Q: How interested are you in ecology?

A: Ecology which is pro-technology is good, but ecology which is anti-technology is turning us back to the Paleolithic. Solar energy ecology is good because it is getting people to think about what they are doing. But any ecological movement which is moralistic, which says that you have to restrict, limit, "Think small" is not evolutionary. Ralph Nader wants our cars and our lives to be small, drab, weak, and slow. I think that's because Ralph Nader's vision of himself is a human being who is slow, drab, small, and weak. The answer to evolution is always to expand, to move faster — as long as you know where you are going, and as long as you keep in mind it's O'Neill's key phrase to multiply your options, multiply the diversity of the human spirit. The only way to do that is in space.

Q: Have you seen Ken Kesey lately?

A: Ken Kesey is in a very negative place. He's one of those people who suffer for idealistic reason. He's not writing. He stays out in his field all day, plowing. He's like that comedian on the Saturday Night show who says, "I'm Chevy Chase and you're not," the inference being that the rest of us don't know anything. When the first fish climbed out of the sea, there were many fish left behind who knew they would never climb out, because they still had gills. I think that's why so many people are depressed today, they know they still have gills and they're going to be left behind while the rest of us climb out of this earth.

Q: What do you think of all the spiritual movements?

A: I don't like the word spiritual. It connotates pie-in-the-sky, hokum-pokum. A better word is post-terrestrial. You're either terrestrial or you're post-terrestrial. You're either a caterpillar or a butterfly. It's you that decides. When the astronaut Mitchell looked down through the dark blue velvet of space to this agate marble planet, he became a post-terrestrial. It's a great revelation, and when people get it, they've really got it. Wow! I don't belong here anymore! That's an incredible liberation. That's why I'm not interested in politics anymore. I'm not going to struggle with another caterpillar for Northern Ireland or whatever. It's tremendously humorous and liberating, you see; we're not against anything. The meek can inherit the earth. They can have it.

Q: Who else is helping you push for space migration?

A: Oh, a lot of people. David Bowie. Barry Goldwater. Governor Brown.

Q: How was prison in San Diego?

A: San Diego Metropolitan Correctional Center is the hardest place to do time. It's not a prison. It's a jail. All this talk about it being a Hilton is ridiculous. Would you like to spend ten years locked up in a Hilton Hotel room? In the San Diego Metropolitan Center you don't have one-hundredth of the athletic and educational resources that you have in Federal prison. It's worse than Leavenworth, not the people running it, just the way it's built. At least you have a ball park at Leavenworth. At least you have a yard. It's not a prison, it's a detention center. It's mainly, as you know, for harder crimes.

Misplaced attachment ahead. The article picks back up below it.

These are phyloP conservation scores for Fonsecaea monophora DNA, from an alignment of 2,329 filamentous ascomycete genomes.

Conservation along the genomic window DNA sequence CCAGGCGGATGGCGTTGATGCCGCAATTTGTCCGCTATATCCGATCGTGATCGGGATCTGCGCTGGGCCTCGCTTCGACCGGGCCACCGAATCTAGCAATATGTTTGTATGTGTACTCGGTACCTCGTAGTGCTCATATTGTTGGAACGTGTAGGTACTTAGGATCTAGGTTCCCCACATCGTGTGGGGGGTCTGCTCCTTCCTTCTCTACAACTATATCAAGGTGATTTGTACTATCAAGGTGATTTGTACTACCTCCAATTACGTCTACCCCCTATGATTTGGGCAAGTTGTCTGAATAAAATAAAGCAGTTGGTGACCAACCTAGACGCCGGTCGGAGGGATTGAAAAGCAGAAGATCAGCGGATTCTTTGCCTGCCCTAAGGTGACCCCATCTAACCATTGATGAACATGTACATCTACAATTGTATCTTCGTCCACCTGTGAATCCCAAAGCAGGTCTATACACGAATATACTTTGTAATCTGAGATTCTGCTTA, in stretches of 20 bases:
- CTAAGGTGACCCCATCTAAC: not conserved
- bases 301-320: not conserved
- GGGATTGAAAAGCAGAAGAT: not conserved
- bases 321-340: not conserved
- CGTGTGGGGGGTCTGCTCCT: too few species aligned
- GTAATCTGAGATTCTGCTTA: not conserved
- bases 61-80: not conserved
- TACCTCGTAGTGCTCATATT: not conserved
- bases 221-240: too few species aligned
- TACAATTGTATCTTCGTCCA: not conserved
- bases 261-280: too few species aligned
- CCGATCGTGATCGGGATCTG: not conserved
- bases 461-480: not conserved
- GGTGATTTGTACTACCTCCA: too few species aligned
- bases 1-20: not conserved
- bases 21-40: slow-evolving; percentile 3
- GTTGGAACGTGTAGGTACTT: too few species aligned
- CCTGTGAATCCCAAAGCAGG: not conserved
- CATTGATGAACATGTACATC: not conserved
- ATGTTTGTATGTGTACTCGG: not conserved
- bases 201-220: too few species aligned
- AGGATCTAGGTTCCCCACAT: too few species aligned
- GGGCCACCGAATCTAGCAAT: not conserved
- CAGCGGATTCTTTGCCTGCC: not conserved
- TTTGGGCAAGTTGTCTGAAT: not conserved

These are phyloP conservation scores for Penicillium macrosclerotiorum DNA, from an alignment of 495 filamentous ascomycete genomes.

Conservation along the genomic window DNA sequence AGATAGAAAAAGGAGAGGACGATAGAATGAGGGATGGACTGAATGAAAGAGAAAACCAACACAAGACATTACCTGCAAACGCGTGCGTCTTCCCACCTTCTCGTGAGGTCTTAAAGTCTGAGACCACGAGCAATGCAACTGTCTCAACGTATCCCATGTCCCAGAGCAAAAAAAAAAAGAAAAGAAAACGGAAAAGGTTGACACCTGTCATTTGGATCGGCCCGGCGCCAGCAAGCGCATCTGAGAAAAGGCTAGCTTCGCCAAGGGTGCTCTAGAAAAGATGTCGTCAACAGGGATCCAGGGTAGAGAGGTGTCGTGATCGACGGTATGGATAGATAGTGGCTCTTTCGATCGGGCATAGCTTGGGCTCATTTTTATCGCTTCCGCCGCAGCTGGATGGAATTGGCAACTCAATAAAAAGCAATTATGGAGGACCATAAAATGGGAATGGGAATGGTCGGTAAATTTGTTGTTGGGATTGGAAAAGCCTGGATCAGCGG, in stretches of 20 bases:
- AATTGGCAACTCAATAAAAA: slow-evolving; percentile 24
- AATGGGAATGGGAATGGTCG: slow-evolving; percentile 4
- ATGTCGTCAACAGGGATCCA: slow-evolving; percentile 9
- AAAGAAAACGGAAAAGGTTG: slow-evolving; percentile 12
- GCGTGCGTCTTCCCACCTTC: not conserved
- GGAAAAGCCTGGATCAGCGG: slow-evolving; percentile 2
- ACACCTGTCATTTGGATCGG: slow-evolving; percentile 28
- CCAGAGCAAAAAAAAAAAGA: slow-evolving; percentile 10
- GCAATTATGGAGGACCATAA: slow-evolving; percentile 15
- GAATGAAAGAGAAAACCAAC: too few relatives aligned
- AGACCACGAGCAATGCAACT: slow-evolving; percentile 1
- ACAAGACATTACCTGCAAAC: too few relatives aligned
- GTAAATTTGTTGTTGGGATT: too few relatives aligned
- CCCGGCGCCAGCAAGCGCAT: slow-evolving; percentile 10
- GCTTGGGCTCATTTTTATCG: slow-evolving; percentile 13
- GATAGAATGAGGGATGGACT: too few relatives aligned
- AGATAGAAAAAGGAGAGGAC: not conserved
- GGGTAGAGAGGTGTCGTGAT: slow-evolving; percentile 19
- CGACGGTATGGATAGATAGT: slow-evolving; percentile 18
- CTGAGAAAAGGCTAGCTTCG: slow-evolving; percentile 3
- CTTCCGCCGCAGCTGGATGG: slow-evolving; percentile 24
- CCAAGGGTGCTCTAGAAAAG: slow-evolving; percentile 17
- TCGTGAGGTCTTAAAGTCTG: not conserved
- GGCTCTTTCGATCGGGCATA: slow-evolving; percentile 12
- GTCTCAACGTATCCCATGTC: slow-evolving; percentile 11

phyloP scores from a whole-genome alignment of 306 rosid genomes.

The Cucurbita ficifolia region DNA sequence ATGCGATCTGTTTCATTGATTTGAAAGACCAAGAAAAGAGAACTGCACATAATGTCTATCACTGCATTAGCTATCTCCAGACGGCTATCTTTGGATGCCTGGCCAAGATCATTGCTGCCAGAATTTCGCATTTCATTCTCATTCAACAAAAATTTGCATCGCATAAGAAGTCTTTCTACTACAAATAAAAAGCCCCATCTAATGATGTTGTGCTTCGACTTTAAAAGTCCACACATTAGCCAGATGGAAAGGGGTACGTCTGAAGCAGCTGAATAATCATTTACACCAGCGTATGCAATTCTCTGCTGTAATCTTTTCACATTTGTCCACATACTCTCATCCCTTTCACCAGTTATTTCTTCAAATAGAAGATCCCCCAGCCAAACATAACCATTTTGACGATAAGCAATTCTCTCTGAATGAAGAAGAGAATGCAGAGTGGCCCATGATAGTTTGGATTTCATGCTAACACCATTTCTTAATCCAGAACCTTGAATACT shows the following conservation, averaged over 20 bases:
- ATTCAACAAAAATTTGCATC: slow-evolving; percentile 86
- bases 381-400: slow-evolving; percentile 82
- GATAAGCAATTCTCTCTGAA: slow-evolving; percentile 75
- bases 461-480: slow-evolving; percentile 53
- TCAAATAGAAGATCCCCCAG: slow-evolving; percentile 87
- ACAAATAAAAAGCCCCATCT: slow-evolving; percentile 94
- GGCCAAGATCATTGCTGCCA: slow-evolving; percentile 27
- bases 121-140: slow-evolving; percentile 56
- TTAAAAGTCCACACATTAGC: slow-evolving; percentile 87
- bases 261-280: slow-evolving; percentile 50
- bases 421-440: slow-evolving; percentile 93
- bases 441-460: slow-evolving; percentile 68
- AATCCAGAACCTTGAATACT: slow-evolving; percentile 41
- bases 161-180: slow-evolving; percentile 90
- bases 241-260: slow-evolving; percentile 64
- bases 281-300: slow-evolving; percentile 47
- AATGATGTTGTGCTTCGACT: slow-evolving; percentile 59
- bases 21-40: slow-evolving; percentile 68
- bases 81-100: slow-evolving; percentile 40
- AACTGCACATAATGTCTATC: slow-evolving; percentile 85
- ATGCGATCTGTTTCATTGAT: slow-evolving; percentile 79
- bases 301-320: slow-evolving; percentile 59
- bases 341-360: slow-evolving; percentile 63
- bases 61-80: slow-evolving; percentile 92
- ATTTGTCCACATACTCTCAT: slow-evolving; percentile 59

Q: Did you make good friends in prison?

A: Some, yeah.

Q: I've seen you before.

A: Yeah?

Q: At the 1969 Moratorium in Washington. They motioned to you and you stood up wearing a buckskin coat.

A: I was with Peter, Paul, and Mary. Big crowd. Cold, wasn't it? November day. Like any bureaucracy, the Moratorium was divided up into politicians and entertainers, so that the head of the Trotskyite party of Milwaukee got three minutes and the head of the S.D.S. got three minutes and all these curious men and women were standing there with their fists out. Very serious. They couldn't decide where I was supposed to be, with the politicians or with the entertainers. The politicians refused to give up any of their time. I finally sneaked on with Peter, Paul, and Mary. They stopped playing and I said something very brief.

Q: What do you think of when you think about the Sixties?

A: People don't understand the Sixties. Very few people understand anything. It was and is the first post-terrestrial generation and it was grounded with no place to go. It was a necessary step for space migration. You have to detach yourself from the outer world and take control of your own body. But it's impossible living in a world with four billion people. When we move to the colonies we'll be able to know everybody, and then move on it if we like. It'll be much more human.

It'll be much more human. These are not my ideas. They are simply genetic waves that are moving in. Gabriel and I are surfers at heart, so we are going to surf these waves. We are in the position of old wave watchers. We watched the waves of the Sixties come and go, and we enjoy the role of telling people, ""Hey, watch the surf!"" Watch these waves. If you watch them, you are not going to get wiped out. If you watch them, you are not going to be surprised. If you watch them, you can learn to surf the greatest evolutionary movements our species has ever experienced. This was a good dinner, wasn't it? We all had salmon, isn't that interesting? Here we are talking about crawling from the sea."